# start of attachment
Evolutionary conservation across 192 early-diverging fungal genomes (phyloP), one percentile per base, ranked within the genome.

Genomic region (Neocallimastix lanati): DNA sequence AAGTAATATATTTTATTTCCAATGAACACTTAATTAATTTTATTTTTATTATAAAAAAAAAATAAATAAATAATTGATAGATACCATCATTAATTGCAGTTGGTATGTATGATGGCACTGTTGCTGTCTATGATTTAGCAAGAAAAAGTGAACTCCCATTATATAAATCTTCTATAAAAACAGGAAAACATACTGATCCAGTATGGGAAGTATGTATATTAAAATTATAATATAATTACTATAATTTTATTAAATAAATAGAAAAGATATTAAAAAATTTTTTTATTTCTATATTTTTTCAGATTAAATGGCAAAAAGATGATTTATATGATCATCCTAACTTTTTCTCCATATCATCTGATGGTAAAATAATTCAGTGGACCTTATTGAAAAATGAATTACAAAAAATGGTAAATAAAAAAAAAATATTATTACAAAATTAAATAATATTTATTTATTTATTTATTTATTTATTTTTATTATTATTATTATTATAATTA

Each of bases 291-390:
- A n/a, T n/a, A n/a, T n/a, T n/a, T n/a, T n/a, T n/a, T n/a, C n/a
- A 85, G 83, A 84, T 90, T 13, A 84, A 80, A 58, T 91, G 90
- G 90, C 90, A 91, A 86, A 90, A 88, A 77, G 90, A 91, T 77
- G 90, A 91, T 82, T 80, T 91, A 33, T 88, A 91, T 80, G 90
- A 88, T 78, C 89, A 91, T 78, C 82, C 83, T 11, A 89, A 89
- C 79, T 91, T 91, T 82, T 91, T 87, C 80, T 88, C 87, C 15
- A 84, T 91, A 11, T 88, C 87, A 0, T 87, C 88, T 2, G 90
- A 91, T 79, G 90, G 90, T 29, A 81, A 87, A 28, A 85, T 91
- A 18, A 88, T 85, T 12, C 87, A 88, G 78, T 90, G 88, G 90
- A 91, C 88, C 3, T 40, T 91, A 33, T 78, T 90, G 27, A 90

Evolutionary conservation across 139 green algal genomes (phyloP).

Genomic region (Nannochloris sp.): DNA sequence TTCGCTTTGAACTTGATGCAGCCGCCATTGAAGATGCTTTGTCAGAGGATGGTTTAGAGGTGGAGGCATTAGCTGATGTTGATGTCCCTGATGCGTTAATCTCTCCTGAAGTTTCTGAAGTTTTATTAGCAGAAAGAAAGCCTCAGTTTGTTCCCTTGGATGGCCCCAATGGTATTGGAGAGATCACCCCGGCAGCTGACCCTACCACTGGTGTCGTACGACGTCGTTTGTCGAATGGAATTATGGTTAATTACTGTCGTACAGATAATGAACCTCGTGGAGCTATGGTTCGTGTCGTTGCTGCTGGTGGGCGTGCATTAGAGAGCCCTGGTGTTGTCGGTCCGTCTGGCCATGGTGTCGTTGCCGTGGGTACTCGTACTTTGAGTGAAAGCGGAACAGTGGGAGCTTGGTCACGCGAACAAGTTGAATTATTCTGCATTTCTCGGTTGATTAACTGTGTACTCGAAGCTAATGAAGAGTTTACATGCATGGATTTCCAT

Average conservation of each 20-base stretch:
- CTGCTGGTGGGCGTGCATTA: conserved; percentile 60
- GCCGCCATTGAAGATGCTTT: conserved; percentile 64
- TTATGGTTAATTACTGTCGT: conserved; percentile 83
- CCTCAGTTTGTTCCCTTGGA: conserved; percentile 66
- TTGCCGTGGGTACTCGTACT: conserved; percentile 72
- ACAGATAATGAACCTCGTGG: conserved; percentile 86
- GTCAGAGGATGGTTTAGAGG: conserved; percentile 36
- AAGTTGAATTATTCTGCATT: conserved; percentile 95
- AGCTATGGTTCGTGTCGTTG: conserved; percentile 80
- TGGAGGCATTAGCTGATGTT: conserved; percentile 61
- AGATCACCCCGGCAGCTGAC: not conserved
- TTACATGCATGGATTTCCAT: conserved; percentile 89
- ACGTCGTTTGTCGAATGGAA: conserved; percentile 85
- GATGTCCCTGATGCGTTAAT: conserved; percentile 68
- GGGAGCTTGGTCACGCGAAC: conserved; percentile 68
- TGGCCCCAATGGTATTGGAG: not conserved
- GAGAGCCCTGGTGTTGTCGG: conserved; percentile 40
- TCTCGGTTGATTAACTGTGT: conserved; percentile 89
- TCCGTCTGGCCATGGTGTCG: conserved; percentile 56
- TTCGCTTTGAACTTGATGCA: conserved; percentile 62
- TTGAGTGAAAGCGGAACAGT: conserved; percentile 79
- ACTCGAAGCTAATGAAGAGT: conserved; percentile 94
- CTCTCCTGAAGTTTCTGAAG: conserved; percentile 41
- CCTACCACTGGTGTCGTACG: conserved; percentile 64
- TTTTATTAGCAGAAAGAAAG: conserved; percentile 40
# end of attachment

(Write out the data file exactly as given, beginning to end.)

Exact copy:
Evolutionary conservation across 192 early-diverging fungal genomes (phyloP), one percentile per base, ranked within the genome.

Genomic region (Neocallimastix lanati): DNA sequence AAGTAATATATTTTATTTCCAATGAACACTTAATTAATTTTATTTTTATTATAAAAAAAAAATAAATAAATAATTGATAGATACCATCATTAATTGCAGTTGGTATGTATGATGGCACTGTTGCTGTCTATGATTTAGCAAGAAAAAGTGAACTCCCATTATATAAATCTTCTATAAAAACAGGAAAACATACTGATCCAGTATGGGAAGTATGTATATTAAAATTATAATATAATTACTATAATTTTATTAAATAAATAGAAAAGATATTAAAAAATTTTTTTATTTCTATATTTTTTCAGATTAAATGGCAAAAAGATGATTTATATGATCATCCTAACTTTTTCTCCATATCATCTGATGGTAAAATAATTCAGTGGACCTTATTGAAAAATGAATTACAAAAAATGGTAAATAAAAAAAAAATATTATTACAAAATTAAATAATATTTATTTATTTATTTATTTATTTATTTTTATTATTATTATTATTATAATTA

Each of bases 291-390:
- A n/a, T n/a, A n/a, T n/a, T n/a, T n/a, T n/a, T n/a, T n/a, C n/a
- A 85, G 83, A 84, T 90, T 13, A 84, A 80, A 58, T 91, G 90
- G 90, C 90, A 91, A 86, A 90, A 88, A 77, G 90, A 91, T 77
- G 90, A 91, T 82, T 80, T 91, A 33, T 88, A 91, T 80, G 90
- A 88, T 78, C 89, A 91, T 78, C 82, C 83, T 11, A 89, A 89
- C 79, T 91, T 91, T 82, T 91, T 87, C 80, T 88, C 87, C 15
- A 84, T 91, A 11, T 88, C 87, A 0, T 87, C 88, T 2, G 90
- A 91, T 79, G 90, G 90, T 29, A 81, A 87, A 28, A 85, T 91
- A 18, A 88, T 85, T 12, C 87, A 88, G 78, T 90, G 88, G 90
- A 91, C 88, C 3, T 40, T 91, A 33, T 78, T 90, G 27, A 90

Evolutionary conservation across 139 green algal genomes (phyloP).

Genomic region (Nannochloris sp.): DNA sequence TTCGCTTTGAACTTGATGCAGCCGCCATTGAAGATGCTTTGTCAGAGGATGGTTTAGAGGTGGAGGCATTAGCTGATGTTGATGTCCCTGATGCGTTAATCTCTCCTGAAGTTTCTGAAGTTTTATTAGCAGAAAGAAAGCCTCAGTTTGTTCCCTTGGATGGCCCCAATGGTATTGGAGAGATCACCCCGGCAGCTGACCCTACCACTGGTGTCGTACGACGTCGTTTGTCGAATGGAATTATGGTTAATTACTGTCGTACAGATAATGAACCTCGTGGAGCTATGGTTCGTGTCGTTGCTGCTGGTGGGCGTGCATTAGAGAGCCCTGGTGTTGTCGGTCCGTCTGGCCATGGTGTCGTTGCCGTGGGTACTCGTACTTTGAGTGAAAGCGGAACAGTGGGAGCTTGGTCACGCGAACAAGTTGAATTATTCTGCATTTCTCGGTTGATTAACTGTGTACTCGAAGCTAATGAAGAGTTTACATGCATGGATTTCCAT

Average conservation of each 20-base stretch:
- CTGCTGGTGGGCGTGCATTA: conserved; percentile 60
- GCCGCCATTGAAGATGCTTT: conserved; percentile 64
- TTATGGTTAATTACTGTCGT: conserved; percentile 83
- CCTCAGTTTGTTCCCTTGGA: conserved; percentile 66
- TTGCCGTGGGTACTCGTACT: conserved; percentile 72
- ACAGATAATGAACCTCGTGG: conserved; percentile 86
- GTCAGAGGATGGTTTAGAGG: conserved; percentile 36
- AAGTTGAATTATTCTGCATT: conserved; percentile 95
- AGCTATGGTTCGTGTCGTTG: conserved; percentile 80
- TGGAGGCATTAGCTGATGTT: conserved; percentile 61
- AGATCACCCCGGCAGCTGAC: not conserved
- TTACATGCATGGATTTCCAT: conserved; percentile 89
- ACGTCGTTTGTCGAATGGAA: conserved; percentile 85
- GATGTCCCTGATGCGTTAAT: conserved; percentile 68
- GGGAGCTTGGTCACGCGAAC: conserved; percentile 68
- TGGCCCCAATGGTATTGGAG: not conserved
- GAGAGCCCTGGTGTTGTCGG: conserved; percentile 40
- TCTCGGTTGATTAACTGTGT: conserved; percentile 89
- TCCGTCTGGCCATGGTGTCG: conserved; percentile 56
- TTCGCTTTGAACTTGATGCA: conserved; percentile 62
- TTGAGTGAAAGCGGAACAGT: conserved; percentile 79
- ACTCGAAGCTAATGAAGAGT: conserved; percentile 94
- CTCTCCTGAAGTTTCTGAAG: conserved; percentile 41
- CCTACCACTGGTGTCGTACG: conserved; percentile 64
- TTTTATTAGCAGAAAGAAAG: conserved; percentile 40